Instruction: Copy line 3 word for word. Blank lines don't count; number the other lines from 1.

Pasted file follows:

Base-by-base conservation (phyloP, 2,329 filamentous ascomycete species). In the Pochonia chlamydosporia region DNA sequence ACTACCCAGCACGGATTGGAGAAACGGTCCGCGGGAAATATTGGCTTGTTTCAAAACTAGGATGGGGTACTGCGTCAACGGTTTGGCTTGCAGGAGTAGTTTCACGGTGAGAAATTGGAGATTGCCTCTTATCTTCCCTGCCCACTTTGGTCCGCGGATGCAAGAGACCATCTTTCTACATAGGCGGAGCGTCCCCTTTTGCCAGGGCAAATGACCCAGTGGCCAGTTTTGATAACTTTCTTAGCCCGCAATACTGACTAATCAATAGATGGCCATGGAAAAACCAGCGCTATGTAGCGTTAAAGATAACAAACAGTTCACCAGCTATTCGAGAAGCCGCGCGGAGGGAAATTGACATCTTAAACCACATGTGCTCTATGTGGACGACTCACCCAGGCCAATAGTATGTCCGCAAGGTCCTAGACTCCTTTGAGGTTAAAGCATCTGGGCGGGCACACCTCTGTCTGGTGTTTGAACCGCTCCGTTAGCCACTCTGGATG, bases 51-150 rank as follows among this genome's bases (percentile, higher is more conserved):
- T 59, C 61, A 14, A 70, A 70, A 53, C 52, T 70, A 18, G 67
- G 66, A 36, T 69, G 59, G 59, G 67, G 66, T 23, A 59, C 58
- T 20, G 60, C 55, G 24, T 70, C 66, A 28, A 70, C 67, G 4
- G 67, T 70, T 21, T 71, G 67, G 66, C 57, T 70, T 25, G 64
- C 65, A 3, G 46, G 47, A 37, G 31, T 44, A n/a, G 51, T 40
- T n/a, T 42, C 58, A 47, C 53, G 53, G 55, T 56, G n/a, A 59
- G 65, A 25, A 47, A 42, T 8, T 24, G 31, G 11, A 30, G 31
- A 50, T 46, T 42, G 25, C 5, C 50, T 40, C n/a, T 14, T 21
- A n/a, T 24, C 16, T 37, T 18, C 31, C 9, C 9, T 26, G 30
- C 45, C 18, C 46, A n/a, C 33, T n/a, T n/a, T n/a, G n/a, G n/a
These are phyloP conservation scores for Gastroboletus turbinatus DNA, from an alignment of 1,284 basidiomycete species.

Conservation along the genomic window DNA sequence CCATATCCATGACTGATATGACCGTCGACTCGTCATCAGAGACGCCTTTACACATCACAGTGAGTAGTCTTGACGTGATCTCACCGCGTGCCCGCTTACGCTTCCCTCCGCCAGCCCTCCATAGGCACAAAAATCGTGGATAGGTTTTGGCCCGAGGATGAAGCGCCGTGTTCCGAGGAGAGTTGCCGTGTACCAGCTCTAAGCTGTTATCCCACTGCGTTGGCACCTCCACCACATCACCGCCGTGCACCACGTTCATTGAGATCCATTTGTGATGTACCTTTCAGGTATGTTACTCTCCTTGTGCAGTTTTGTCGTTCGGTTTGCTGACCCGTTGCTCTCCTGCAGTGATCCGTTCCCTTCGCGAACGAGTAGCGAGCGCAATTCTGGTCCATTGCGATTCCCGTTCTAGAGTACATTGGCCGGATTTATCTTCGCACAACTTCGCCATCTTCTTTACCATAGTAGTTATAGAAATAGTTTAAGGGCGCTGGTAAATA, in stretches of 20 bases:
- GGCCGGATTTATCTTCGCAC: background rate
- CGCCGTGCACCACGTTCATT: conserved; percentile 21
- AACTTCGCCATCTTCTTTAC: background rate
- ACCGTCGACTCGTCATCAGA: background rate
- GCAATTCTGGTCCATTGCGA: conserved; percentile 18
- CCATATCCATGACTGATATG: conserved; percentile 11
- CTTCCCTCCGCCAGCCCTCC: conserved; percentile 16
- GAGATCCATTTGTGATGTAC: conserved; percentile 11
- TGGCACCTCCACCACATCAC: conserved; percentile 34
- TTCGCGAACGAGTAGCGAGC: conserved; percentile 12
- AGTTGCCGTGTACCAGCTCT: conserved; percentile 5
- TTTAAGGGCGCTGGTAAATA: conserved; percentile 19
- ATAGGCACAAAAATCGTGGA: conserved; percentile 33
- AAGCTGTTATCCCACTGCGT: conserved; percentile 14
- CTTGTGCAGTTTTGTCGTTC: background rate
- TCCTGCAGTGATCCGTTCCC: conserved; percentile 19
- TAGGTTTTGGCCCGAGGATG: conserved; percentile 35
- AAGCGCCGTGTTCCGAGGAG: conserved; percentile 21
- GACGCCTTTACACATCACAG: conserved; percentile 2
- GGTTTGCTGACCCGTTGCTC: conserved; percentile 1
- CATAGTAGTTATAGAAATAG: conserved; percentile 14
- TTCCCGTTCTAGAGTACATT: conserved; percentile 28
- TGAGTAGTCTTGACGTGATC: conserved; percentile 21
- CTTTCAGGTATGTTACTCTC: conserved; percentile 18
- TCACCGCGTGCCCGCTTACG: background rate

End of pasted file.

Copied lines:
- G 66, A 36, T 69, G 59, G 59, G 67, G 66, T 23, A 59, C 58